The protests in Wisconsin. The passage of the CR in the House in the dead of night over the weekend. And the continued debate over how to balance the Texas $26 billion budget gap. We kept getting told there are no sacred cows- that all have to share in the burden and pain of budget squeezing.
But realpolitik has shown exactly where the real sacred cows are, while corporate tea party crusaders use the budget crises as a reason to bust unions, raid pensions funds, and slash health services and education budgets, they are leaving intact the tax breaks for oil and gas companies.
Let’s talk Texas first: a new study out this morning by the Texas Tribune showed that Texans want a balanced approach to fixing the budget. The single most popular answer was a 50/50 split of revenue enhancements and spending cuts. However, when you asked people what they wanted to cut spending on, the answer was a resounding NO! to education cuts, NO! to health services cuts, NO! to environmental reg cuts. And when asked where to increase revenue, it was equally sticky. The single most popular options, the only ones which get over 50% support, was to legalize casino gambling and increase alcohol taxes. But taxing vice can only get us so far.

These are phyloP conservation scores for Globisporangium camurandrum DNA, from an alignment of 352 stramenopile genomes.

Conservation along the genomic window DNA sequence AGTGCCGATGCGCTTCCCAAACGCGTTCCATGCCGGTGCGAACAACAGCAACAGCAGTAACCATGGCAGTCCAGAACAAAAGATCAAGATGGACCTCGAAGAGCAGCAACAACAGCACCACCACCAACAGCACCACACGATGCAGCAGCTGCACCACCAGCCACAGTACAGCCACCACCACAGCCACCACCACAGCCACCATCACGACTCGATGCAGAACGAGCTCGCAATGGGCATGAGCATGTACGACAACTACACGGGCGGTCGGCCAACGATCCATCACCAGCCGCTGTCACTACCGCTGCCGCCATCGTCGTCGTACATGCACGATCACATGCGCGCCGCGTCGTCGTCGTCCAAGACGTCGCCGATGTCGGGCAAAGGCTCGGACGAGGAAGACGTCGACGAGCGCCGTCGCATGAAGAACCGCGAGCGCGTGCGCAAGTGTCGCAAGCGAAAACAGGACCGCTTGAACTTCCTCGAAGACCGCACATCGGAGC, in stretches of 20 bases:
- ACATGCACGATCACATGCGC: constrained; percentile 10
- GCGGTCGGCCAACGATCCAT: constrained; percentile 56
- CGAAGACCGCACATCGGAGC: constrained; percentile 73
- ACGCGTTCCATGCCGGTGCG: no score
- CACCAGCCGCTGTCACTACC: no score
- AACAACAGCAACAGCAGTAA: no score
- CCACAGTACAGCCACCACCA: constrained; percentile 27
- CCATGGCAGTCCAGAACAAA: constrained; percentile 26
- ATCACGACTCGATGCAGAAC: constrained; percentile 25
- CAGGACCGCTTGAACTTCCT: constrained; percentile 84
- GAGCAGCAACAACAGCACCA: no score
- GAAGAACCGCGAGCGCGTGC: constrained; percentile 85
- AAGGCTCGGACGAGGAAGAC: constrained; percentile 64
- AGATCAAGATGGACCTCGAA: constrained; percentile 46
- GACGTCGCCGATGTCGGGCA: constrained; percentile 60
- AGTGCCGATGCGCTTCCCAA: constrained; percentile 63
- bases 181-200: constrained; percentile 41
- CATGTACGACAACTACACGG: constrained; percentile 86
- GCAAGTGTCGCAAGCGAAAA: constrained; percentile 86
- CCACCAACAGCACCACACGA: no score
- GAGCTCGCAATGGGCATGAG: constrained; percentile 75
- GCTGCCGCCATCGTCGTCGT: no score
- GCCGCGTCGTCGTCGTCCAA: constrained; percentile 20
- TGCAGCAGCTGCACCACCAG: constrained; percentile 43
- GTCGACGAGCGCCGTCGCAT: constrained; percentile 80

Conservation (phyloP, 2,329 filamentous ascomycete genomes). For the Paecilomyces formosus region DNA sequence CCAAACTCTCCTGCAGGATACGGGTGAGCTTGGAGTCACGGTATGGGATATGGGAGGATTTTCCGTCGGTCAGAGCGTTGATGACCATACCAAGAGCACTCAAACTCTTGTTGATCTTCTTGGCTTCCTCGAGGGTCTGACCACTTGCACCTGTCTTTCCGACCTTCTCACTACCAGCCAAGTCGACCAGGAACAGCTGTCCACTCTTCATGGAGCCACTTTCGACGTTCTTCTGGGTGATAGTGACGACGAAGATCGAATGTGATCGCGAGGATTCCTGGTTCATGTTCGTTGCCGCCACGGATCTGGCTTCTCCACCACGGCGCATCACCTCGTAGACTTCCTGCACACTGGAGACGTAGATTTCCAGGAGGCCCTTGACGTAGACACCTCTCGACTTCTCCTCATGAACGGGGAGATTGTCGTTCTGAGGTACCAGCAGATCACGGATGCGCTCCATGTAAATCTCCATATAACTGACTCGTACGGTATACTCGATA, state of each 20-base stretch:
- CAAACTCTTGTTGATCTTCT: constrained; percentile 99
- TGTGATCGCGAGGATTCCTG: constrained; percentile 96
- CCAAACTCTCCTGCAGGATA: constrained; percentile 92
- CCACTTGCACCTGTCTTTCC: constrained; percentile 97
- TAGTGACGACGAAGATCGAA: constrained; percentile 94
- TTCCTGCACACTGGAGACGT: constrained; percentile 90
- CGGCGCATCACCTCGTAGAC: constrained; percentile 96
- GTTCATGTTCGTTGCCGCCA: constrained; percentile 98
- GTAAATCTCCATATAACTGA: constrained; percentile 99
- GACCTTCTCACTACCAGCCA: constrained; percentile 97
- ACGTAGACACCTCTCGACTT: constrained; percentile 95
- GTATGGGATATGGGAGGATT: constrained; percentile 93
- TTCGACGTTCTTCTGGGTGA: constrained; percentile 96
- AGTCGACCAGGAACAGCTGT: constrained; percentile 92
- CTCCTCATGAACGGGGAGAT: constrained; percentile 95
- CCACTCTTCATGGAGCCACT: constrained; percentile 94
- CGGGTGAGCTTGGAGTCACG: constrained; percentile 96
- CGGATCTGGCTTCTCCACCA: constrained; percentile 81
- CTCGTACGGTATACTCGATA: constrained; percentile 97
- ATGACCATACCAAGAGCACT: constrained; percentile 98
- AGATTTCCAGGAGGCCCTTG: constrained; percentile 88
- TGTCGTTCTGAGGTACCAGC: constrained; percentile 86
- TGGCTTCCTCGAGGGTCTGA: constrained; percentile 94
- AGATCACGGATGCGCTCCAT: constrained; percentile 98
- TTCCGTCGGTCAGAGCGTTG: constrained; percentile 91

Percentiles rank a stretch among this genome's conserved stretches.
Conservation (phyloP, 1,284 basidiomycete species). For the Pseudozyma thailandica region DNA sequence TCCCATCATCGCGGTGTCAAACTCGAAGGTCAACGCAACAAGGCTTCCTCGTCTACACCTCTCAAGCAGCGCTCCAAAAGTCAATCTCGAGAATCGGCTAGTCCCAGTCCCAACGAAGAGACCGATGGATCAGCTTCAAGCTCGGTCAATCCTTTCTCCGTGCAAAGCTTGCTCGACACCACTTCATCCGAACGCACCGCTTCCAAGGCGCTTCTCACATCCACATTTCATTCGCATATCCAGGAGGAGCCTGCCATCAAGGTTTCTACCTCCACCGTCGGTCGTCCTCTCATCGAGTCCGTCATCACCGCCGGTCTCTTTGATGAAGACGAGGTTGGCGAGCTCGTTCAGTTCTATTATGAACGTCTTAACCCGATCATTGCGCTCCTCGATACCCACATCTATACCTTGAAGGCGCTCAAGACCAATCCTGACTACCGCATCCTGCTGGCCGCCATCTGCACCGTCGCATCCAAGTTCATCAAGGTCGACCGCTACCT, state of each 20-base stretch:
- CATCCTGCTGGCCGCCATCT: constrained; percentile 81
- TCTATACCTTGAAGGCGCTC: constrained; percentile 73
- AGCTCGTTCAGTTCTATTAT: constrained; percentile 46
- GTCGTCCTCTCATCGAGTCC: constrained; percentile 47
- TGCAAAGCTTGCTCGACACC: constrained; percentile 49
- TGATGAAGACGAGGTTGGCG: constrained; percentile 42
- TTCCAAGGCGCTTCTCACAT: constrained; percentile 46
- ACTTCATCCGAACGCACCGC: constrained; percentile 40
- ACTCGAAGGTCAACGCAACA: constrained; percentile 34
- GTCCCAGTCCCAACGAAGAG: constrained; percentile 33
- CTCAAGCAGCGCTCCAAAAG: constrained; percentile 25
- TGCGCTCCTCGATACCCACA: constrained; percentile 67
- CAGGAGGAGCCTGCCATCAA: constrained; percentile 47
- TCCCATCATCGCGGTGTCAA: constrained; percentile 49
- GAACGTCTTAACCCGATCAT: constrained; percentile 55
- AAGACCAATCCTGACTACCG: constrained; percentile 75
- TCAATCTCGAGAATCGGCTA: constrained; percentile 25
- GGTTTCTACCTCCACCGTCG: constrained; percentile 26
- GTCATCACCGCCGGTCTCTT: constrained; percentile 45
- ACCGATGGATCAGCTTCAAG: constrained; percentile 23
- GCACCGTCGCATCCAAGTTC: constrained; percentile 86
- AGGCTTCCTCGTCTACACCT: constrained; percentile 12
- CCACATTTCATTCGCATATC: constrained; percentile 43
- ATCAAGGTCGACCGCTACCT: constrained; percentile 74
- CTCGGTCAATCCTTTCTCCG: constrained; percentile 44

An executive with Chesapeake Energy told members of the Tarrant County legislative delegation Wednesday that the company would consider curtailing activity in Texas if the exemption is discontinued.
“We’d have to look at it on an individual well basis, but I think it’s pretty safe to say that we would reduce our activity in the state of Texas,” Adam Haynes, senior government affairs director for Chesapeake, said after his appearance before lawmakers. “It certainly affects the Barnett Shale, absolutely.” (more…)
Senate Natural Resources Committee Chairman Troy Fraser (R-Horseshoe Bay) said he expects to act on legislation (Senate Bill 527)that would allow the state to tap into funds from the Texas Emissions Reduction Plan to pay for air monitoring activities near natural gas drilling operations. North Texas Senate Republicans Chris Harris, Craig Estes, Jane Nelson and Florence Shapiro along with Democrat Royce West have signed on as co-authors.